Illness swept our island, young, elderly,
Too weak against taught rope, straining
Pull, deep cough, dark nights shallow-
Wheezing breaths. “How is she?” crofters
Asked of elder mother, Fenella, frail-thin,
Sustained by warm tea sips, lantern-lit
Stone-cottage. “She has not the strength
Nor will,” I, Willow, whispered this winter
Night. “Too easy not to breathe,” Fenella
Gasped, each breath more laboured that
The last – her last.
How islanders imagine death will be,
Shipwrecked, drowned, starvation. In
Reality, stranger flood beckoned, simple
Cough grew worse, settled in the chest,
Herbal teas gave way, hoping for fever-
Breaking bright morn. Our prayers but
Cymbals brass, Fenella’s pledge, feeble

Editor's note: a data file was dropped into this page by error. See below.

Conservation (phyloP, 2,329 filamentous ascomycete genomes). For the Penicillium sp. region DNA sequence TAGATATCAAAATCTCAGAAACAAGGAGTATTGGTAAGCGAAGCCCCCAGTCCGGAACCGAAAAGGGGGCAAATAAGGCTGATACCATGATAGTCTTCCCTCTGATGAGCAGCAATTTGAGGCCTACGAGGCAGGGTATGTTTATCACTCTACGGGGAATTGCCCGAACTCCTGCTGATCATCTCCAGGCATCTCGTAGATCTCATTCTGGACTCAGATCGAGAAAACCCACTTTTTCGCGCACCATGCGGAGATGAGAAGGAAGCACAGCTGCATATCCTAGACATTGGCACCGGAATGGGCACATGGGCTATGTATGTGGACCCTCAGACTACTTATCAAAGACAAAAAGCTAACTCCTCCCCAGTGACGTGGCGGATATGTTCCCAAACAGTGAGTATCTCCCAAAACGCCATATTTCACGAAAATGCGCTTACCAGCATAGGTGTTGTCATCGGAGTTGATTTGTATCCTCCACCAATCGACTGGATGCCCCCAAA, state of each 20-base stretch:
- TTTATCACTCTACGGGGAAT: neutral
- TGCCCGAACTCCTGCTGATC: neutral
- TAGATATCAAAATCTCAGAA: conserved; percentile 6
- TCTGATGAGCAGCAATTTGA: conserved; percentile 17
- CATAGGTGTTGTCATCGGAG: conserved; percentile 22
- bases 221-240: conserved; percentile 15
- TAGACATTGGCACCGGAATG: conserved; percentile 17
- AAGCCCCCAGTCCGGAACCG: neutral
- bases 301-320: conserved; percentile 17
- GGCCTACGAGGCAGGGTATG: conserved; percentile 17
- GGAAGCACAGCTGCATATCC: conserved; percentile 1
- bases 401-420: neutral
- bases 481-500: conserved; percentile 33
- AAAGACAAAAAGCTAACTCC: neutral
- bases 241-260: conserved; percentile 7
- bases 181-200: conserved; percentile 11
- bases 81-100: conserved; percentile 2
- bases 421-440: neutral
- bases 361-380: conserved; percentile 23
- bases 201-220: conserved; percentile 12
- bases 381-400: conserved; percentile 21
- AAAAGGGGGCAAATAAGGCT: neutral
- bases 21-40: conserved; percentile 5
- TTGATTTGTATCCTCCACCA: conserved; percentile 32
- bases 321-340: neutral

Life-clutching until mainland family
Visited her at bedside. Winter gale said
Otherwise, kept screw steamer hard-
Pushed on her stony moorings.
Hearing this, Fenella’s face and eyes
Distressed, she strained upon death’s
Ropes, my arm grasped, she whispered,
“Tell them I love them. Verses I have
written, give to them.” Death settled
Over her, as much blessing as defeat,
Fenella’s soul spiraled upward bound.
“She is gone,” I stated, “with God and
Family reconciled.” Strong-backed men
Shovel-turned cold earth, another elder
Frail flesh and bone grave committed.
By evening candlelight, Fenella’s pages of
Verse I read: “Ocean and island decides
Who lives, who dies, storm petrels darting,
Life a flowing wave, cresting seas, our
Fishermen, their families, recite daily
Prayers, rattling hail, hard rain.” Few
Pages sifted, “Stone wall is this island,
Few pass, lives lived upon rocky shores,
Family and friends, our enemies daren’t
Tread. We are last voices, final footsteps,
Land’s end at foaming ocean edge.”
Perhaps Willow will discover more of Fenella’s poetry.
Thanks for reading.